University of Worcester Worcester Research and Publications

Using Dietary Analysis and Habitat Selection to Inform Conservation Management of Reintroduced Great Bustards Otis tarda in an Agricultural Landscape

Gooch, S., Ashbrook, Kate, Taylor, A. and Székely, T. (2015) Using Dietary Analysis and Habitat Selection to Inform Conservation Management of Reintroduced Great Bustards Otis tarda in an Agricultural Landscape. Bird Study, 62 (3). pp. 289-302. ISSN Print: 0006-3657 Online: 1944-6705

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Capsule: Reintroduced Great Bustards achieve dietary and habitat diversity despite living in an intensive agricultural setting. Aims: To investigate dietary composition and habitat use of reintroduced Great Bustards Otis tarda released in southwest England and the impact of supplemental feed on autumn dietary selection. Methods: Faecal samples were collected from a mixed group of free-ranging bustards without (July 2012, May, September, and November 2013) and with (October and December 2012) access to supplemental feeds. Concurrently, diurnal land use observations were recorded for all months but September and December. Composite monthly faecal samples were micro-histologically analysed to assess dietary composition. Year-round landscape-level habitat use was determined using re-sightings and satellite telemetry data for birds surviving more than 182 days post-release. Generalized linear models were used to test for differences in habitat selection across the year, by sex and within and outside release areas for each habitat type, and habitat diversity was quantified using the Shannon–Weaver Index. Results: Dietary composition varied depending on plant availability and phenological stage, and invertebrates were rarely selected. Agricultural crops – primarily oil-seed rape, mustard, barley grass, lucerne, and barley seed – comprised the bulk of the diet, but grassland and weedy forbs were always important secondary foods (>25%), except when provided extruded pellets. Monthly changes in habitat use suggest sex-based habitat segregation, with females living in higher habitat diversity settings. Grasslands were used across the year. When supplemental food was provided, it came to dominate dietary intake. Conclusion: Great Bustards can adapt to an intensive agricultural setting, but require unrestricted access to adjacent grasslands. They would be best served with small-scale habitat mosaics. If supplemental foods are to be provided to juvenile birds, quantities must be limited and the birds weaned off before dispersal to maximize reintroduction success.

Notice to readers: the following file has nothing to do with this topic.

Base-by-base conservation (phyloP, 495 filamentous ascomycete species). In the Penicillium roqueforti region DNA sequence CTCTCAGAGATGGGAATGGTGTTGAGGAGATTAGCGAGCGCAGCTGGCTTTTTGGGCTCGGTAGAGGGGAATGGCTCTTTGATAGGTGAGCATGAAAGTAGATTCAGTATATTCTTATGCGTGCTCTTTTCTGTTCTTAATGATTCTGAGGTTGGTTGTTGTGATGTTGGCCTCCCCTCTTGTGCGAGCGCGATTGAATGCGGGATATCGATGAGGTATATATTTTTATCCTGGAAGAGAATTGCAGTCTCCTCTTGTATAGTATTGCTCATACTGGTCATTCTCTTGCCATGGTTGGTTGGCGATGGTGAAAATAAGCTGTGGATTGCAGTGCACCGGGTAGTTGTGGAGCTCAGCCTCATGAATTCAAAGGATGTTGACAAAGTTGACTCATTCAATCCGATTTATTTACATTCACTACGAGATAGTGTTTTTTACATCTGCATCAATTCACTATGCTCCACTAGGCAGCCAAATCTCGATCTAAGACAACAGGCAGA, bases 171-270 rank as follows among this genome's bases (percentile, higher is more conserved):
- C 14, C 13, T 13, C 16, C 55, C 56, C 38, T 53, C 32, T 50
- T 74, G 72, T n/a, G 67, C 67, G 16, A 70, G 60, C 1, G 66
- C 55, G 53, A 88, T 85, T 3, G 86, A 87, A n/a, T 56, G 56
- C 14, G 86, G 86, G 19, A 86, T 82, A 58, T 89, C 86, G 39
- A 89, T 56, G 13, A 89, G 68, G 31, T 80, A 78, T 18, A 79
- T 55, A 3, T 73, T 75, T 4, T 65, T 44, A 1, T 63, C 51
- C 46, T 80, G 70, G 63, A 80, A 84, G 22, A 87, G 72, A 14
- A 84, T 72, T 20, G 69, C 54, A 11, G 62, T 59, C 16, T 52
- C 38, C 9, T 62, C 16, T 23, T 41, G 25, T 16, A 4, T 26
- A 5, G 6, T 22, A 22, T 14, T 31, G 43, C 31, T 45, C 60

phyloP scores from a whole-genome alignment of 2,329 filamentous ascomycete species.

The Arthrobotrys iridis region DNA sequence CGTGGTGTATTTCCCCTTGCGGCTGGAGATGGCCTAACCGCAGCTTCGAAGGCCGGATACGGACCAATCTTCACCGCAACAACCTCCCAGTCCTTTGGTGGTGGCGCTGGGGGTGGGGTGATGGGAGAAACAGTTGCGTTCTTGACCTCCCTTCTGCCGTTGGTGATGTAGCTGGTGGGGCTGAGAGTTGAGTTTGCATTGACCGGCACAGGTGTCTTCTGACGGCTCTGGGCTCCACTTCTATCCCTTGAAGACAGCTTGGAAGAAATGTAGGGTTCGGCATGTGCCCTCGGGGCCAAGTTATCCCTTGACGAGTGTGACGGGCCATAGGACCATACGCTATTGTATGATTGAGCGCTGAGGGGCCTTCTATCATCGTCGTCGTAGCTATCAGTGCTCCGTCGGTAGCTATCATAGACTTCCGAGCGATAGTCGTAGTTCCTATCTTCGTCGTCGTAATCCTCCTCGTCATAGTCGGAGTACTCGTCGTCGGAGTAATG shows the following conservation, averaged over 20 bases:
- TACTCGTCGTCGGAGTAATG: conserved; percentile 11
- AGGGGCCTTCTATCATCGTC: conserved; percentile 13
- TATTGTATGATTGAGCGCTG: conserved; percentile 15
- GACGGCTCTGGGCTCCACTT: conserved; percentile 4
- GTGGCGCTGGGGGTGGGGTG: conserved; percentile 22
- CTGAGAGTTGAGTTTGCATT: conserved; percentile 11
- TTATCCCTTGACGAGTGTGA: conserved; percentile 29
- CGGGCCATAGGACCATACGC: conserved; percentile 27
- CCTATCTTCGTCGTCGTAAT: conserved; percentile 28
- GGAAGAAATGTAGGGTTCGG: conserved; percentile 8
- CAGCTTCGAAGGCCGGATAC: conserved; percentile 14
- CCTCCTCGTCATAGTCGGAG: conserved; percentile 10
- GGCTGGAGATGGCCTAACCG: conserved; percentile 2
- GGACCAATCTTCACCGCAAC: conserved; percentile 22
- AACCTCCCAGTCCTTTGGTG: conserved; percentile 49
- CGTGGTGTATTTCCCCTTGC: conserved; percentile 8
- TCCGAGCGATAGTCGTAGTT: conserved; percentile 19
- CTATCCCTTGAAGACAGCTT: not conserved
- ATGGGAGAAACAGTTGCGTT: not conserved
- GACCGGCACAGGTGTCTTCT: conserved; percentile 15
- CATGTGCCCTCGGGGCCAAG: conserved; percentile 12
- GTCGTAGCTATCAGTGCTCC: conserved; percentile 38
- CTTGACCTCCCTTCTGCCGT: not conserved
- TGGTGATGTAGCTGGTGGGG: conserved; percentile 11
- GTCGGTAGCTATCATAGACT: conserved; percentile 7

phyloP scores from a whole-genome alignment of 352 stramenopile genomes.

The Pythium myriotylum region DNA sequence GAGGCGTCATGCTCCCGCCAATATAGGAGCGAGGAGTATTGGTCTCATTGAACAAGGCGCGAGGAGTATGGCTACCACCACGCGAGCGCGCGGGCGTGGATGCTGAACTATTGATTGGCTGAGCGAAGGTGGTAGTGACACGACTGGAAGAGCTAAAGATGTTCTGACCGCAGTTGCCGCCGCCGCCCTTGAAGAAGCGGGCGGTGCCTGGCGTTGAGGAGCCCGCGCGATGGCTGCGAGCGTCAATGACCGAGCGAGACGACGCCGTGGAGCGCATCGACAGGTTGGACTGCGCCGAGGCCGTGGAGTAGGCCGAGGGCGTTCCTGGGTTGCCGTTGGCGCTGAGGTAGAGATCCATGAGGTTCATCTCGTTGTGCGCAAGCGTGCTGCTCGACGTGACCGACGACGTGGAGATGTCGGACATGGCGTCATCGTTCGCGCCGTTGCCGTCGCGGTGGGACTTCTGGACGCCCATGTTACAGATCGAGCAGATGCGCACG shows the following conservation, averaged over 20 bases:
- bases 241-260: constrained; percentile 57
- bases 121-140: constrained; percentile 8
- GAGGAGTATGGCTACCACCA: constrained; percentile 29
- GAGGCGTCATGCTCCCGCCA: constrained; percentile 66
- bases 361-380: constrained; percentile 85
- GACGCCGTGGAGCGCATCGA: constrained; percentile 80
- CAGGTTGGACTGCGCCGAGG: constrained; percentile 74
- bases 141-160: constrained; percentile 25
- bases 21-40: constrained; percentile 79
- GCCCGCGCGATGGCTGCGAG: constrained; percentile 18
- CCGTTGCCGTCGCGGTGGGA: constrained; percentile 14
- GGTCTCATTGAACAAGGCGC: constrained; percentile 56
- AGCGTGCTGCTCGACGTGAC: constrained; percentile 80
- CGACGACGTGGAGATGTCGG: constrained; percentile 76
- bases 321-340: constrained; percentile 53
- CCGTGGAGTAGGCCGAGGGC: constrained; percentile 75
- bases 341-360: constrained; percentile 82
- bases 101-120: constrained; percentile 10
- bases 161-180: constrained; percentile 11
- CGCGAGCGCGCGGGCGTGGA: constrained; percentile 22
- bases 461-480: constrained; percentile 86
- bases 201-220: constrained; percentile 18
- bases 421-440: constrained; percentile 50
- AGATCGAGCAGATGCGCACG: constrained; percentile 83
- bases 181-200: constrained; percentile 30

Item Type: Article
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Uncontrolled Keywords: Great Bustards, dietary analysis, conservation management, habitat selection
Subjects: Q Science > QH Natural history
Q Science > QH Natural history > QH301 Biology
Q Science > QL Zoology
Divisions: Academic Departments > Institute of Science and the Environment
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Depositing User: Kate Ashbrook
Date Deposited: 02 Jul 2015 13:16
Last Modified: 18 Dec 2015 18:20

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